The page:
LONDON (Reuters) - Britain wants to give its risk watchdog powers to impose tougher limits on how much banks can extend their debt, a step which could put it at odds with globally agreed rules.
The country has been taking a hard line approach after having to bail out many of its banks, and wants to tighten controls over a financial sector that is many times the size of its economy.
While Britain broadly backs so-called Basel III global rules aimed at preventing a repeat of the 2007-09 financial crisis, it wants room for manoeuvre to impose tougher measures when it deems necessary.
The Bank of England’s Financial Policy Committee (FPC), set up to plug supervisory gaps highlighted by the crisis, can force banks to increase their capital buffers.
Financial Secretary to the Treasury Greg Clark told a panel of MPs on Wednesday he also wanted the committee to be able to temporarily impose stricter leverage curbs on banks than the limit laid down by Basel III, when financial stability was threatened.
The leverage ratio measures a bank’s total assets against its equity, and under the Basel III accord, it has been set at a 3 percent, meaning leverage should be no more than 33 times assets.
“The government’s view is we want to give the FPC time-varying leverage powers and that is our intention,” Clark told the Treasury Select Committee.
The MPs on the Treasury committee want to go further than the government and impose a permanent tougher limit, at least 4 percent, or leverage of no more than 25 times assets, but the government has rejected this call.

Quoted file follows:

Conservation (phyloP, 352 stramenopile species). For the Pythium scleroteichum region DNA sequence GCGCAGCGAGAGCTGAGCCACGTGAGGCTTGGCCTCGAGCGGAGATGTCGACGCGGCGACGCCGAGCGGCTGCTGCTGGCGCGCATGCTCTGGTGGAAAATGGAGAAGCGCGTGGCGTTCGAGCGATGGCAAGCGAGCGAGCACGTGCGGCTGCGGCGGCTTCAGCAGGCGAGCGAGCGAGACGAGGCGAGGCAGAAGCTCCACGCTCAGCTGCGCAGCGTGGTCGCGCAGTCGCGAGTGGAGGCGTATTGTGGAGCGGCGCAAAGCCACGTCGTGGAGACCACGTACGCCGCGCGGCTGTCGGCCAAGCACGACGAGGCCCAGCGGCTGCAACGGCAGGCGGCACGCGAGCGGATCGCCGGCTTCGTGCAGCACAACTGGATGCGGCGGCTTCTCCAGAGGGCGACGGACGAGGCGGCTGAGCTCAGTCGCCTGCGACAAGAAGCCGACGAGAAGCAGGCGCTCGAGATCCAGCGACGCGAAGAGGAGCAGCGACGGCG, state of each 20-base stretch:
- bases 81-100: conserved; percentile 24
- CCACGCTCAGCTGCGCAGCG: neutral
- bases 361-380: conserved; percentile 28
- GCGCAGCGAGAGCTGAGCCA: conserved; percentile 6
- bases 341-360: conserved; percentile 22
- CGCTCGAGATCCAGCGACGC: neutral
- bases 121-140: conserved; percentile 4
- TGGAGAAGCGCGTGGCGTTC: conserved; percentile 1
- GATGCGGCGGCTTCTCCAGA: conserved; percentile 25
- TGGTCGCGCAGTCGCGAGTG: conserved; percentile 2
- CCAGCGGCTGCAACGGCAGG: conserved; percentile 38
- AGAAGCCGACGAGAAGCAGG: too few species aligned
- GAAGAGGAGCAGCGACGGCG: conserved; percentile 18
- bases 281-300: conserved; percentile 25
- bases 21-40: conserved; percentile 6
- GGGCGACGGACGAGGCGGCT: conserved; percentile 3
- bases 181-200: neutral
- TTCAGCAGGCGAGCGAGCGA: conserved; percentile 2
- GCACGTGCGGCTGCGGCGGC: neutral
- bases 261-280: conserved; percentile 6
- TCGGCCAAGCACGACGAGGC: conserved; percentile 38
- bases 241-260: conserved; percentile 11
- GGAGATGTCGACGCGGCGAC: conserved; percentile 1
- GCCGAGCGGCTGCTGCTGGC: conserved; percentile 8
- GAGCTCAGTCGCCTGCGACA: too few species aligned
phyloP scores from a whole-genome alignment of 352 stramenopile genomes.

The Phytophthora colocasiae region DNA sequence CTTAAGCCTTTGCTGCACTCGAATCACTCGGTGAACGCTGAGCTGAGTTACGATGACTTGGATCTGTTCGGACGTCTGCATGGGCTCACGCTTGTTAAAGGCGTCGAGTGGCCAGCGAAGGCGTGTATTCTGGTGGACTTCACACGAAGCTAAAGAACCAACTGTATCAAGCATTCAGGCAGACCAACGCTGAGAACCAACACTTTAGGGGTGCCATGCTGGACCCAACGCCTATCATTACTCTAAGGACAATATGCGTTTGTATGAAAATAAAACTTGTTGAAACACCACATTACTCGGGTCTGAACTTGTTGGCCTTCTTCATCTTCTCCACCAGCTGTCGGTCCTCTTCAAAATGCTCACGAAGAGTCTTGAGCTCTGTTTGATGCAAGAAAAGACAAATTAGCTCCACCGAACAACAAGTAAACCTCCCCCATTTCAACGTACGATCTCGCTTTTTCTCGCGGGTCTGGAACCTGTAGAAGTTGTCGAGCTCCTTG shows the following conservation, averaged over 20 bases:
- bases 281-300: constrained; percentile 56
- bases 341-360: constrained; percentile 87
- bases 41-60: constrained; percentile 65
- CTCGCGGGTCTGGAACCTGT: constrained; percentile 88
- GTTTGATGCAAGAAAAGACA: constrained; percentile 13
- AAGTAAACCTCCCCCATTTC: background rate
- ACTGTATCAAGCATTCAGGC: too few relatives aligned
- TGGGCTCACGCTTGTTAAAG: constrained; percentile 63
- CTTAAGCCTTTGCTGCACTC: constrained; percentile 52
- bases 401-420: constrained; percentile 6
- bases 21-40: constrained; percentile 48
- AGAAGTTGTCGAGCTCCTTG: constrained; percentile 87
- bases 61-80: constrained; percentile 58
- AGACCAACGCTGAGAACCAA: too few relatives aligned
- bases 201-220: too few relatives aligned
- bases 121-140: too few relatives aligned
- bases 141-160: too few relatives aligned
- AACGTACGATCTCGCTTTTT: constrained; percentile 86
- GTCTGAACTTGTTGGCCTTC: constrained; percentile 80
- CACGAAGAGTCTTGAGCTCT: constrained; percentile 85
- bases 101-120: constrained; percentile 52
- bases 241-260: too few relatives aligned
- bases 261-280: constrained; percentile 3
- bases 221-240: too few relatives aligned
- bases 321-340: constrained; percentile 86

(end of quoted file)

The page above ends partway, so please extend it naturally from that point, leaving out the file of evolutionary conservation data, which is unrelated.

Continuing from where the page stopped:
Clark said the European Union was finalising a law to put Basel III into effect and that Britain hoped it would include wriggle room for all member states to vary bank leverage from the global norm when needed.
“We are arguing for it very strongly in Europe,” Clark said.
A senior EU lawmaker said this week a deal on the law may be possible on Tuesday and Clark was unable to say what would happen if Britain’s request was rejected.
The FPC’s core role is to stop asset bubbles, often described as taking away the punch bowl.
Clark signalled the government would generally back such tough decisions when warranted and not try to undermine the committee with a running commentary on its actions.
Nevertheless, the committee “should not be entirely closeted” and its members should be open to hearing directly from banks and other parts of the industry, he added.
After having to shore up several lenders, including Royal Bank of Scotland and Lloyds, Britain has ditched its “light touch” pre-crisis approach to regulation and become one of the world’s leading hawks.
Reporting by Huw Jones; Editing by Pravin Char